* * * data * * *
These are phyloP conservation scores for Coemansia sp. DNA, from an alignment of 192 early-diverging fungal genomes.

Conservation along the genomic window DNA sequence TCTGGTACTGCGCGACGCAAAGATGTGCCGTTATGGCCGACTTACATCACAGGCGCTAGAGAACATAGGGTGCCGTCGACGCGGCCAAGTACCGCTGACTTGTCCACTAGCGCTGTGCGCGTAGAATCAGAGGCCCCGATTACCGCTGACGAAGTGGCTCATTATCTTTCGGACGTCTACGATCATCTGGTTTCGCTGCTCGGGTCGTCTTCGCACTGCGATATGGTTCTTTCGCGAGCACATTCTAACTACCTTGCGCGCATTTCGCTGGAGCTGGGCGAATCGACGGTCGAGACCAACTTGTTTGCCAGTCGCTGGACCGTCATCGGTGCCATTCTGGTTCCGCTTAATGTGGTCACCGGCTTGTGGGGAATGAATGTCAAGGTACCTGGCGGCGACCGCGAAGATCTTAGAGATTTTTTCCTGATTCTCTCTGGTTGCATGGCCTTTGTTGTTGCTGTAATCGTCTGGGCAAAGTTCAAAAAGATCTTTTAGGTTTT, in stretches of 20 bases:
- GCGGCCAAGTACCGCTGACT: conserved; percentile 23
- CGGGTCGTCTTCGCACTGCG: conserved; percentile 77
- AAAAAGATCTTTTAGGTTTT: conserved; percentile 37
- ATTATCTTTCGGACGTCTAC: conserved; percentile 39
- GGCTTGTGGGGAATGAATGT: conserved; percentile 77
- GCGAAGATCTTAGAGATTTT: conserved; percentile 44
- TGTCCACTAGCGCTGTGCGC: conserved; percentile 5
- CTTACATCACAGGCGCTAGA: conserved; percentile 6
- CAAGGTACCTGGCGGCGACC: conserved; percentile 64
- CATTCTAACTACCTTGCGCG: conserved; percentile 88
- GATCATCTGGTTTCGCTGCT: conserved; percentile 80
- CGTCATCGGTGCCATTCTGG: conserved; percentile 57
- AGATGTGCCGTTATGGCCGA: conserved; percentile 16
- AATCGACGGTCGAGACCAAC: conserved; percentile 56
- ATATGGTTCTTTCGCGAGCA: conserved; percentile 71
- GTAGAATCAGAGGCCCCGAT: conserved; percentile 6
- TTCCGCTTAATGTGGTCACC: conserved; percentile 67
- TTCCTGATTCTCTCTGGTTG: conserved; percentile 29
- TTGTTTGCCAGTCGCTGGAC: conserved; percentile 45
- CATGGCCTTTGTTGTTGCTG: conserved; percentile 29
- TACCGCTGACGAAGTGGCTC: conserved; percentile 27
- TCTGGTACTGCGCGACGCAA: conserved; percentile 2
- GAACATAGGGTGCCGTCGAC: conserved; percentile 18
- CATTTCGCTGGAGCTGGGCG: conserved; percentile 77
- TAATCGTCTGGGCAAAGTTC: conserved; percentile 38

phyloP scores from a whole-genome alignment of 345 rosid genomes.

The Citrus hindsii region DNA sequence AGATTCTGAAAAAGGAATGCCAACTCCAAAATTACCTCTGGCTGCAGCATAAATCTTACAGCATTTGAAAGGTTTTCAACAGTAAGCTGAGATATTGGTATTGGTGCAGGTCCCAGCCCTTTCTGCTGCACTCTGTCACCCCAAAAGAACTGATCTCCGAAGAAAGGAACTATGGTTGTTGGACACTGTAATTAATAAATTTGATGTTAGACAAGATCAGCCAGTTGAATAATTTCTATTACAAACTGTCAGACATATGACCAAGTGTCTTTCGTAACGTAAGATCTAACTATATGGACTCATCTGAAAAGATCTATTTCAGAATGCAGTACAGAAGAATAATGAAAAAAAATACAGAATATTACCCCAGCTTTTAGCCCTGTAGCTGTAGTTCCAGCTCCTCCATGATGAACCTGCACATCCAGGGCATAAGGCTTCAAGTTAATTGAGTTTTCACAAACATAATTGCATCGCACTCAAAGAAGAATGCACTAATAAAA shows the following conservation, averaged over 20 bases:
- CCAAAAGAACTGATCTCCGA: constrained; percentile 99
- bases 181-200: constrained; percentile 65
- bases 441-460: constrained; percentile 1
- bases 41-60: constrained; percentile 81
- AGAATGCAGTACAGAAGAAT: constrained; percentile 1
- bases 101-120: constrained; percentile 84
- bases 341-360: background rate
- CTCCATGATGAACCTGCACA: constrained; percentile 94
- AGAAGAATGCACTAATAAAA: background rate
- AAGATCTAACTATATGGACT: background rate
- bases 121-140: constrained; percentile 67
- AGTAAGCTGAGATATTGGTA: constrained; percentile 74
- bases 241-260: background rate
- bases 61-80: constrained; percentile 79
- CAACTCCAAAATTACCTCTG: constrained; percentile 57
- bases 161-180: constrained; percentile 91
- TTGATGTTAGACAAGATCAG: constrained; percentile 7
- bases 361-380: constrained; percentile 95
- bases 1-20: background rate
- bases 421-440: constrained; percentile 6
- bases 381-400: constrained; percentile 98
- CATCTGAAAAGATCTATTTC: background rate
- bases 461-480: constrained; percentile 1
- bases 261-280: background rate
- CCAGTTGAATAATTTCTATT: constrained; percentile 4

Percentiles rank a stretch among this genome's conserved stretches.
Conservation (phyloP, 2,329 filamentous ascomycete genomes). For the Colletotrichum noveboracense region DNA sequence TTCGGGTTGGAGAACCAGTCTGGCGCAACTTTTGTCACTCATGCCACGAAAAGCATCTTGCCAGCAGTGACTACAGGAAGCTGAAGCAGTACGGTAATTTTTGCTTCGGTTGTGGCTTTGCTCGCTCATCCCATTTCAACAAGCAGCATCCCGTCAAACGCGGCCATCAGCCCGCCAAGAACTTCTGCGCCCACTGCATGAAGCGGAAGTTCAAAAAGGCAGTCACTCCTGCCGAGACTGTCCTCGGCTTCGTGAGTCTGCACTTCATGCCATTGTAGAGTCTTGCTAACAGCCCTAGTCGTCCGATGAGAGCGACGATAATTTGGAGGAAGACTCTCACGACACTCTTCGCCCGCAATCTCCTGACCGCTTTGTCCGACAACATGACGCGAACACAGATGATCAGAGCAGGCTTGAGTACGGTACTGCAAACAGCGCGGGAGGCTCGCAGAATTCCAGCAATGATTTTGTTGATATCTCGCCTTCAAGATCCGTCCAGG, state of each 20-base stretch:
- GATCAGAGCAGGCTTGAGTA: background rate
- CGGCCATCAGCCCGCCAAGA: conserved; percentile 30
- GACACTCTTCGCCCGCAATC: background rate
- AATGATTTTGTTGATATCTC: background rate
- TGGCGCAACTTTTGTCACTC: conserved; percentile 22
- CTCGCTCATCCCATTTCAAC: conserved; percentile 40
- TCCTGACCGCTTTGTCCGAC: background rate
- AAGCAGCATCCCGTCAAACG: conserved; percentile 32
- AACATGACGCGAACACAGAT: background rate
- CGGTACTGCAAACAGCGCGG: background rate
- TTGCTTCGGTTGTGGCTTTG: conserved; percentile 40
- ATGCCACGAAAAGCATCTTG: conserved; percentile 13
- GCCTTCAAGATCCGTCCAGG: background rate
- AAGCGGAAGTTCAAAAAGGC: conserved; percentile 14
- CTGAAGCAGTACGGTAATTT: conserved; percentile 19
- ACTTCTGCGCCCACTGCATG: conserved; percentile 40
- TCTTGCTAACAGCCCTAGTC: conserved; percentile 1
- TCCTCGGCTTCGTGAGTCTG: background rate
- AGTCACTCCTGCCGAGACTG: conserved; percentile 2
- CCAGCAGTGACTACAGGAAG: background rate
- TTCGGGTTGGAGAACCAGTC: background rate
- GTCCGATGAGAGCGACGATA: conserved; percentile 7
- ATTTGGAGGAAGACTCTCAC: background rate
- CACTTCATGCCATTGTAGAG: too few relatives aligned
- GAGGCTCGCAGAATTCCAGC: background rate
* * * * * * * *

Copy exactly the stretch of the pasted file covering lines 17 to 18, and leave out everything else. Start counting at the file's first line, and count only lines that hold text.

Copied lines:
- ATATGGTTCTTTCGCGAGCA: conserved; percentile 71
- GTAGAATCAGAGGCCCCGAT: conserved; percentile 6